Cricket may have originally been a British export but the game has found a completely new lease of life in India, so much so that Bangalore Watch Company (an Indian watchmaker) has created a watch dedicated to the sport. Named the Cover Drive, after the famous shot, it’s the ideal companion for settling in to watch a test match and I had the chance to get hands on with it.
There’s a certain irony to strapping on an Indian cricket watch as an Englishman. I am immediately reminded of the stories my dad used to tell me of his experiences teaching in India, where Cricket is so ingrained in their national identity that a radio would play with the scores during his seminars and he quickly learned not to turn it off. He’s lucky the Cover Drive didn’t exist back then either, because the room would have been filled with the clicks of a dozen unidirectional bezels as people use the Cover Drive’s ability to track up to 50 overs, which is more than an entire Twenty20 test.
That being said, the bezel is immensely satisfying to use. It sits on the 40mm diameter stainless steel case, which has alternating polished and brushed surfaces for an attractive contrast. It’s also not too heavy on the wrist and wears very comfortably. For a little visual flair, the screw-in caseback has an engraving of a batsman.
The cricket timer (cricket-ometer?) bezel and rear engraving aren’t the only cricket references to be found on the Cover Drive. The sandwich dial is available in three different colours, brown, green and black respectively known as the Pitch, the Outfield and the Pavilion. I’ve got the green Outfield version here, which feels apt given the dominance of the colour this year. The dial is accompanied by silver coloured, lume-filled hands that are a slight surprise, because in BWC’s product photos they appear black, although the difference receives no complaints from me.
But wait, there are yet more cricket references: the hour markers are shaped like stumps, with a full wicket at 12 o’clock and the 4 and 6 hour markers are given in Arabic numerals because of the importance of those numbers in the sport, denoting the boundary shots that batsmen strive for.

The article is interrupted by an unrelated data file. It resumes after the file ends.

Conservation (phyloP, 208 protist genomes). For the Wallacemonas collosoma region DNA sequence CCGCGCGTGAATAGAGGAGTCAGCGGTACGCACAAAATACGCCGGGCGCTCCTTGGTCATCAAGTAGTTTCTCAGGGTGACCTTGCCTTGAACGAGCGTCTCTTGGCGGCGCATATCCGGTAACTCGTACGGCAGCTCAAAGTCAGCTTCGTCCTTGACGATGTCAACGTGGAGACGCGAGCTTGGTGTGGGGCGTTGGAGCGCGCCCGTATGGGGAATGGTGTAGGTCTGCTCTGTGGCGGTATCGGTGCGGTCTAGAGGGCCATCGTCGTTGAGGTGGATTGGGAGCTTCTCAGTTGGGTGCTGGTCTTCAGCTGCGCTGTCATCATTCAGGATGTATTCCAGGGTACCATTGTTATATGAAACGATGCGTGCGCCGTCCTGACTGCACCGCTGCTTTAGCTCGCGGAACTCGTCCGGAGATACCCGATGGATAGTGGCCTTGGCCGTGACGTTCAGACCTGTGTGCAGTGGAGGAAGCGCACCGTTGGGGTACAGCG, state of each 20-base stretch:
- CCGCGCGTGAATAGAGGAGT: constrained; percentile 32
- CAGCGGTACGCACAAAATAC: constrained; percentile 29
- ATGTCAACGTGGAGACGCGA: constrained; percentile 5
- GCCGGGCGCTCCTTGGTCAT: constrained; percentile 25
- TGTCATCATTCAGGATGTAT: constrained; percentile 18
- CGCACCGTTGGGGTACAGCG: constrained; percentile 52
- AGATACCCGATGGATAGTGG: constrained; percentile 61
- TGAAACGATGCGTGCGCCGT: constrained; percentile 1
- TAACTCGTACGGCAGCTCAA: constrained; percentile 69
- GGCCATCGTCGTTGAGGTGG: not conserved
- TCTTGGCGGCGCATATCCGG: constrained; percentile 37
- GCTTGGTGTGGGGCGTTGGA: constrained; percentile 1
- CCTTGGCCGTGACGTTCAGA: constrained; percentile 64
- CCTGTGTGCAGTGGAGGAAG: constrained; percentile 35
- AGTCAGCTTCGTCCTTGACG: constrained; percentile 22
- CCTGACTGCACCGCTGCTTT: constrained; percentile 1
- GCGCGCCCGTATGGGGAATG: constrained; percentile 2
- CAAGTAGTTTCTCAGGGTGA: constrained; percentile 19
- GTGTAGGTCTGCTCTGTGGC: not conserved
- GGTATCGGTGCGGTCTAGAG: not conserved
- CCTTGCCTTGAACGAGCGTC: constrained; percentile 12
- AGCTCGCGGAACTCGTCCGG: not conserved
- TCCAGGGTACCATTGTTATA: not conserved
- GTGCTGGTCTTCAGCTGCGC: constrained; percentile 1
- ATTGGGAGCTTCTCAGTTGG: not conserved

It’s at this point that I have to put my hands up and say I’m not the biggest cricket fan. In fact, I’ve just about exhausted my cricketing terminology, but that doesn’t mean I can’t appreciate the execution of the sporting references on the watch even if I don’t fully understand them.
Something I’m more familiar with is the Sellita SW200 movement housed inside, which is a staple, off the shelf movement utilised by many brands looking to make their timepieces accessible. With a 38-hour power reserve, it doesn’t quite stand up to the standards of the top end brands, but at least it’ll outlast a Twenty20 game. Also, the SW200 typically has a date function, however BWC have decided not to include one which gives the dial a very neat feel.
The Cover Drive comes on a light brown leather strap with stitching in the same style as a cricket ball, which is both another reference to the game and a stylish treat. The watch is available from Bangalore Watch Company at a price of £548.03. If cricket is your religion (not an overstatement for some people) then the Cover Drive is a fun and potentially useful watch. For the rest of us, it’s a charming novelty.
Price & Specs:
Model: Bangalore Watch Company Cover Drive
Case/Dial: 40mm diameter x 12.3mm height, stainless steel, matt finished green dial
Water resistance: 100m (10 bar)
Movement: Swiss Sellita SW200 calibre, automatic, 26 jewels
Frequency: 28,800 vph (4 Hz)
Power reserve: 38h
Functions: Hours, minutes, seconds
Strap: Light brown leather
More details at Bangalore Watch Company.